Display Accessibility Tools

Accessibility Tools


Highlight Links

Change Contrast

Increase Text Size

Increase Letter Spacing

Readability Bar

Dyslexia Friendly Font

Increase Cursor Size

Manos Kokarakis Engineering Cyanobacteria for Cross-Cultural Exchange

Cyanobacteria, photosynthetic microorganisms which have widespread uses in the production of pigments, antioxidants and supplements and potential ones in biofuels and plastics, have a new way to communicate to control their population, researchers from the MSU-DOE Plant Research Laboratory (PRL) Ducat lab show.

In nature, bacteria “talk” to each other using proteins and a small molecule. In this two-part system, one “talks” by making a small molecule that goes out into the environment and the other picks up that molecule and “listens.”

The researchers in the PRL Ducat lab engineered these mechanisms into cyanobacteria. This research is published in ACS Synthetic Biology.

Manos Kokarakis, Co-First Author“E. coli will talk and cyanobacteria will listen, basically trying to replicate the mechanisms in bacteria communications in nature,” said Manos Kokarakis, co-first author of the study and graduate student in the Ducat lab and the Department of Microbiology & Molecular Genetics.

In nature, these two species would not share a common language. This work shows that conversations between two species is possible and that multiple ways of talking and listening can change the outcome of the conversation.

Engineering them to communicate in this way will help the researchers grow cyanobacteria at larger scales.

“In order to recreate the robustness of natural communities [of cyanobacteria], we’re going to need some of the same strategies that they use,” said Danny Ducat, associate professor in the Department of Biochemistry & Molecular Biology. “This is one step toward that, with the ultimate goal of creating a strong and stable community that expands the potential for cyanobacterial bioproduction as opposed to just in the lab.”

Rees Rillema, Co-First AuthorRees Rillema, co-first author of the study, added: “What’s really cool about this mechanism is the signal is completely passive and diffuses into the environment. It doesn’t require any active transports, so it’s super cheap for the cells to do.” Rillema is a graduate student in the Ducat lab, the Department of Biochemistry & Molecular Biology and the Molecular Plant Sciences graduate program.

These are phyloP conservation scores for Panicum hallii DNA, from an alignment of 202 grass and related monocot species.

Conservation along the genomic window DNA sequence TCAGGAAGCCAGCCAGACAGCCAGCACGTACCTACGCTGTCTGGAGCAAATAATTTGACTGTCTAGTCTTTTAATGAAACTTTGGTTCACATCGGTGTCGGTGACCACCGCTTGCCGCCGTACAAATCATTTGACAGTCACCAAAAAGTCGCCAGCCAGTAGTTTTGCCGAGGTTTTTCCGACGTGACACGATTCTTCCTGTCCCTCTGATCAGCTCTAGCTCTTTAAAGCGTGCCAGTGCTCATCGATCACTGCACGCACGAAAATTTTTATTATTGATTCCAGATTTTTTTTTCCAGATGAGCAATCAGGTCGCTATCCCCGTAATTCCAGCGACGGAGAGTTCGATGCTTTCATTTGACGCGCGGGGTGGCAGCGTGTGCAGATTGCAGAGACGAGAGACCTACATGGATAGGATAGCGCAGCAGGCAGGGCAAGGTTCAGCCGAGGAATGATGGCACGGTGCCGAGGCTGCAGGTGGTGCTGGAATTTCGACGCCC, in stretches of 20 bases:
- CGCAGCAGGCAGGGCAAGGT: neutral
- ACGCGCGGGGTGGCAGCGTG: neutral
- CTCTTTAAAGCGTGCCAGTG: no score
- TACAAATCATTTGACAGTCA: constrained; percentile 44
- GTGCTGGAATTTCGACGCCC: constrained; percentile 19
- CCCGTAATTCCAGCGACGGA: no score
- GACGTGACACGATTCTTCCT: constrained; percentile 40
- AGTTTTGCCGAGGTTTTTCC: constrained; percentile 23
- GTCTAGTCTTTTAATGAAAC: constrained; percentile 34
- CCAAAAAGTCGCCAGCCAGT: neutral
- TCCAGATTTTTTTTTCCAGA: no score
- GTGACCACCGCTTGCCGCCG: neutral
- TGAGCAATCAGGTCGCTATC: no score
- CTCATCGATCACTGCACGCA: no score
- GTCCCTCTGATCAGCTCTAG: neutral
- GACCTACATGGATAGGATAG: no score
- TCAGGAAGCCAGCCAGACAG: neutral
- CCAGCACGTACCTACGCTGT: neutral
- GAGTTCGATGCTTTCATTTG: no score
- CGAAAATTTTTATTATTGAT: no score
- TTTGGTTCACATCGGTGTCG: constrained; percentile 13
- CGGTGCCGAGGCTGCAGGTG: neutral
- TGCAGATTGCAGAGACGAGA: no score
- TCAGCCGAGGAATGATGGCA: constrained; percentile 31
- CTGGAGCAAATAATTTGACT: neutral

Cyanobacteria research is a newer field of study, and as such, the toolkits for working with these microorganisms are limited. Engineering this communications system into cyanobacteria significantly expands the tools the researchers can use in working with these microorganisms.

Kokarakis continued, “The next step is to have self-inducible systems in cyanobacteria using this mechanism,” meaning the researchers won’t have to start the communication, but the cyanobacteria will do it on their own. “We will ideally be able to activate genes in cyanobacteria in mass density.”

“There’s the added benefit that [cyanobacteria] fix carbon dioxide,” Rillema added, meaning they take CO2 from the atmosphere, like plants do. “If you’re making a carbon-based substrate, all that carbon is getting sucked out of the atmosphere and fixed into a product that you’re then selling, so this is a nice carbon neutral, pushing toward carbon negative option.”

This research was supported by the Division of Chemical Sciences, Geosciences and Biosciences, Office of Basic Energy Sciences of the U.S. Department of Energy Grant DE-FG02-91ER20021, National Science Foundation Award #1845463 and partially by a fellowship from Michigan State University under the Training Program in Plant Biotechnology for Health and Sustainability.